Tests and diagnosis

By Mayo Clinic Staff

Diagnosing Rett syndrome involves careful observation of your child's growth and development and answering questions about medical and family history. The diagnosis is usually considered when slowing of head growth is noticed.

For a diagnosis of Rett syndrome, other conditions with similar symptoms must be ruled out.

Evaluating other causes for the symptoms

Because Rett syndrome is rare, your child may have certain tests to identify if other conditions are causing some of the same symptoms as Rett syndrome. Some of these conditions include:

  • Other genetic disorders
  • Autism
  • Cerebral palsy
  • Hearing or vision problems
  • Metabolic disorders, such as phenylketonuria (PKU)
  • Disorders that cause the brain or body to break down (degenerative disorders)
  • Brain disorders caused by trauma or infection
  • Brain damage before birth (prenatal)

What tests your child needs depends on specific signs and symptoms. Tests may include:

  • Blood tests
  • Urine tests
  • Imaging tests such as magnetic resonance imaging (MRI) or computerized tomography (CT) scans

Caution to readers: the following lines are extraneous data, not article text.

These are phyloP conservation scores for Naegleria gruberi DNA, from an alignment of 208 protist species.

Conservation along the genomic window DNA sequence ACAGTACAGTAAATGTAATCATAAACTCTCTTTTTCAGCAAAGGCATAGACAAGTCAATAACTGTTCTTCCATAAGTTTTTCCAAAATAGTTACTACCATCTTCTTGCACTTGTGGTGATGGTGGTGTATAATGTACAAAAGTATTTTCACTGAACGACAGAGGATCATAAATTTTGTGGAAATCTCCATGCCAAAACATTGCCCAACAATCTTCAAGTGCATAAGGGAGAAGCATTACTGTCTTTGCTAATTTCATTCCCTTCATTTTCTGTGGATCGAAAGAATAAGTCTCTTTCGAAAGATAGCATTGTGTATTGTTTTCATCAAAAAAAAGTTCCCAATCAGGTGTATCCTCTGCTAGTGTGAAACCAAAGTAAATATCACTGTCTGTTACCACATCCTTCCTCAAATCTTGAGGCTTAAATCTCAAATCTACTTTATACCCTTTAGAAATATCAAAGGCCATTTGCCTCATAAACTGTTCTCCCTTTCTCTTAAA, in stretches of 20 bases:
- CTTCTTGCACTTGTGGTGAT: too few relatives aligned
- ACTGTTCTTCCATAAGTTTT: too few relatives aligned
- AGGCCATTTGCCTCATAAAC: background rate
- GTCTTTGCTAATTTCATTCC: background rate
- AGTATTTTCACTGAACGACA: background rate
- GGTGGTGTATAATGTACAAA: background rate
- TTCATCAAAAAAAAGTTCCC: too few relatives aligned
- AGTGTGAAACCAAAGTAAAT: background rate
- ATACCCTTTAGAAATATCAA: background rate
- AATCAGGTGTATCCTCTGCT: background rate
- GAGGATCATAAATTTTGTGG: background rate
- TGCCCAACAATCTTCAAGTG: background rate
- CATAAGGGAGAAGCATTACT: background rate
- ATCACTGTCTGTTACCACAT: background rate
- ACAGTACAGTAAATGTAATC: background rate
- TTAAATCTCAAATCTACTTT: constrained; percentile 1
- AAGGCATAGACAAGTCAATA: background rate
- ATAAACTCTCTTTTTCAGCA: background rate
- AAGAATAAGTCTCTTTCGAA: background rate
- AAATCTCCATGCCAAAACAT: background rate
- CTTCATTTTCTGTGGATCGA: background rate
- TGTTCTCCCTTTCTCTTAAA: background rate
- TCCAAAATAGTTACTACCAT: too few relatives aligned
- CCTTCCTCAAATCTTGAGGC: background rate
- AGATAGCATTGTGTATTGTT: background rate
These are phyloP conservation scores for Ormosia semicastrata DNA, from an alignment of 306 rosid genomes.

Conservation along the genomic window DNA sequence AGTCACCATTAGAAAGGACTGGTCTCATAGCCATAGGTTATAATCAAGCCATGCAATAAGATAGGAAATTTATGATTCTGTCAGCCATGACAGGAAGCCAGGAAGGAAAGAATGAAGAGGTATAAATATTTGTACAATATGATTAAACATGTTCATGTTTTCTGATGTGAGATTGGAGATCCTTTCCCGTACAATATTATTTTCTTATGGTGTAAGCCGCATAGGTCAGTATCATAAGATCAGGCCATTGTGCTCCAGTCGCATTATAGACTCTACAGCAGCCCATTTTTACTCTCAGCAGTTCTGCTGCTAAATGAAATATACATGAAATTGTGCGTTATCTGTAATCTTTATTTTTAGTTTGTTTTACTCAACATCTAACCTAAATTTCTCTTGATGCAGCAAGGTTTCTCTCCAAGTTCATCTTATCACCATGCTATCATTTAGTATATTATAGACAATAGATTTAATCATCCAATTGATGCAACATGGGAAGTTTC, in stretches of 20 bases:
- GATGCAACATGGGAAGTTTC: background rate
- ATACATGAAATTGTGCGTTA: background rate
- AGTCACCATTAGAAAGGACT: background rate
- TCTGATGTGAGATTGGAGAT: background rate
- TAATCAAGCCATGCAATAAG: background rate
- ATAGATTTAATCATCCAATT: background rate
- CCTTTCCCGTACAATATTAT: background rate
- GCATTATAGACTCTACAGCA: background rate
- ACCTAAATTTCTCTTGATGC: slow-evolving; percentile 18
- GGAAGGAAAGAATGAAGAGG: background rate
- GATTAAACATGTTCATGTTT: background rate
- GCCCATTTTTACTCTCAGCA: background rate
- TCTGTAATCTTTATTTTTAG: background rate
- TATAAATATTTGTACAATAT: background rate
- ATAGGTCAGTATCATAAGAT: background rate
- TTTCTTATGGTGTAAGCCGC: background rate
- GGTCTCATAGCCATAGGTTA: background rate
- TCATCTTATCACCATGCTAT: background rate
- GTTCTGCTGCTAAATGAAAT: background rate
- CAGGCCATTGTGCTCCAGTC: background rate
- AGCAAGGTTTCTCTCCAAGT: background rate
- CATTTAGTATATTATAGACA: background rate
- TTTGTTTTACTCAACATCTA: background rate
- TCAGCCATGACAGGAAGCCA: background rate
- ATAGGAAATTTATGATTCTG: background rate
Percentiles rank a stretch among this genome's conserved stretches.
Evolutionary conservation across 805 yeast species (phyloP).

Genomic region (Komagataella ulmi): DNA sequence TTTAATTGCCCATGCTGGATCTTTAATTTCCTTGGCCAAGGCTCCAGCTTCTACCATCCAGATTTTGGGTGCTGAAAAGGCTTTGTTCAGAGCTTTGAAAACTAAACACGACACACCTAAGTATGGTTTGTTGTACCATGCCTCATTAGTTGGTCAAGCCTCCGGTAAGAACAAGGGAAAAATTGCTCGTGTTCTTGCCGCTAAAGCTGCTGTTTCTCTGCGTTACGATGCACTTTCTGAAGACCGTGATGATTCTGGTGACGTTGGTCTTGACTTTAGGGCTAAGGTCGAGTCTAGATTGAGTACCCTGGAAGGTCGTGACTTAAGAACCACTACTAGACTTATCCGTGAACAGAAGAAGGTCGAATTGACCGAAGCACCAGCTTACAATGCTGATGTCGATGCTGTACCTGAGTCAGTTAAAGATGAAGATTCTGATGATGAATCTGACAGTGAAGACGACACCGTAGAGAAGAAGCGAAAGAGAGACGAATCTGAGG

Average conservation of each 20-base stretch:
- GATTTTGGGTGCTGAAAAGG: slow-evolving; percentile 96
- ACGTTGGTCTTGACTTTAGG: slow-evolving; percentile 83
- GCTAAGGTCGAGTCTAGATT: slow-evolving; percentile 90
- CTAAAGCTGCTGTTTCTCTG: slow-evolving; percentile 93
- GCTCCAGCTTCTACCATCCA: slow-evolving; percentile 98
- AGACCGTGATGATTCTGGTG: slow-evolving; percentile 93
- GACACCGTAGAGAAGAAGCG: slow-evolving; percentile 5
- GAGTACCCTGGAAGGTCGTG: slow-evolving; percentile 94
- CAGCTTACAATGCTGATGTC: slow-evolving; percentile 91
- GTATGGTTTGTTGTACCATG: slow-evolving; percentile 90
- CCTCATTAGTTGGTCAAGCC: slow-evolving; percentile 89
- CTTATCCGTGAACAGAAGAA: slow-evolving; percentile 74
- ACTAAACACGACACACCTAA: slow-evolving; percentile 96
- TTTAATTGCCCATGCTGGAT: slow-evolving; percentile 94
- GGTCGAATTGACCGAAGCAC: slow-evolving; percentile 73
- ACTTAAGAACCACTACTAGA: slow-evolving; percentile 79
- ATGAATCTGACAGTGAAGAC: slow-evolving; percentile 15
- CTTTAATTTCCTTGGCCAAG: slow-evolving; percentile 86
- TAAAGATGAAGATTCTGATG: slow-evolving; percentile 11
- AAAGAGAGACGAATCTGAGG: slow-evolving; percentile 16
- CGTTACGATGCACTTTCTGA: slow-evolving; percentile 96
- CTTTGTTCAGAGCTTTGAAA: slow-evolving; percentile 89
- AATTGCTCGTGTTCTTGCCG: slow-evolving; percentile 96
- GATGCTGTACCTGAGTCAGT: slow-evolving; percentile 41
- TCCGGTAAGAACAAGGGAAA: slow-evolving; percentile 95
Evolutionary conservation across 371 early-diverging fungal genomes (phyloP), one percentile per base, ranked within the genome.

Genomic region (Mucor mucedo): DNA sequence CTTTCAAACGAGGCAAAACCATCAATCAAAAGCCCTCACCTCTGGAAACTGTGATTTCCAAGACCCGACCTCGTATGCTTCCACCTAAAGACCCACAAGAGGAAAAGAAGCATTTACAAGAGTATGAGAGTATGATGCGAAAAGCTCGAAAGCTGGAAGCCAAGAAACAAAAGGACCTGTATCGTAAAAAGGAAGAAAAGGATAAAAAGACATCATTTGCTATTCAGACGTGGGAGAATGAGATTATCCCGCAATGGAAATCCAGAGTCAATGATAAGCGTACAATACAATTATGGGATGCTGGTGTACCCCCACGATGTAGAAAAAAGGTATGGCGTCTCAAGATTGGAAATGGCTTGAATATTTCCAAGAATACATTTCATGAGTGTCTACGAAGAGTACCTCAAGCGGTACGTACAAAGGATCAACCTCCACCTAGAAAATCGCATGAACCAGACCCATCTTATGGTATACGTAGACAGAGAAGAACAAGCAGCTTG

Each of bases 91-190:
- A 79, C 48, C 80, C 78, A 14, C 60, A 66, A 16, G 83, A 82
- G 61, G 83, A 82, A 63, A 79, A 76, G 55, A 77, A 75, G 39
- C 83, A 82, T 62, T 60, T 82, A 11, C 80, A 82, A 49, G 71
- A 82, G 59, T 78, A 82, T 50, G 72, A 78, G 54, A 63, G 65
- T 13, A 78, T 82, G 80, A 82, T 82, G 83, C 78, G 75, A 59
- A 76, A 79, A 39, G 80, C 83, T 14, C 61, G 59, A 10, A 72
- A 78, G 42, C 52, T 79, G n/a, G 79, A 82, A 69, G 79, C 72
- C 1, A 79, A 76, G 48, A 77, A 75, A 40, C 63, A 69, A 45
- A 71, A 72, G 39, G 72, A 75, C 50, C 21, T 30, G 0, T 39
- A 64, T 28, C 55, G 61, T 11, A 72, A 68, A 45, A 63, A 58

• Hearing tests
  • Eye and vision exams
  • Brain activity tests (electroencephalograms, also called EEGs)

Criteria for diagnosis

A diagnosis of classic Rett syndrome includes these core symptoms:

  • Partial or complete loss of purposeful hand skills
  • Partial or complete loss of spoken language
  • Walking abnormalities, such as problems walking or not being able to walk
  • Repetitive purposeless hand movements, such as hand wringing, squeezing, clapping or tapping, putting hands in the mouth, or washing and rubbing movements

Additional typical symptoms can support the diagnosis.

Diagnostic criteria for atypical or variant Rett syndromes may vary slightly, but the symptoms are the same, with varying degrees of severity.

Genetic testing

If your child's doctor suspects Rett syndrome after evaluation, he or she may recommend a genetic test (DNA analysis) to confirm the diagnosis. The test requires drawing a small amount of blood from a vein in the arm. The blood is then sent to a lab, where technicians examine your child's DNA for abnormalities and clues as to the cause and severity of the disorder.

Sept. 17, 2015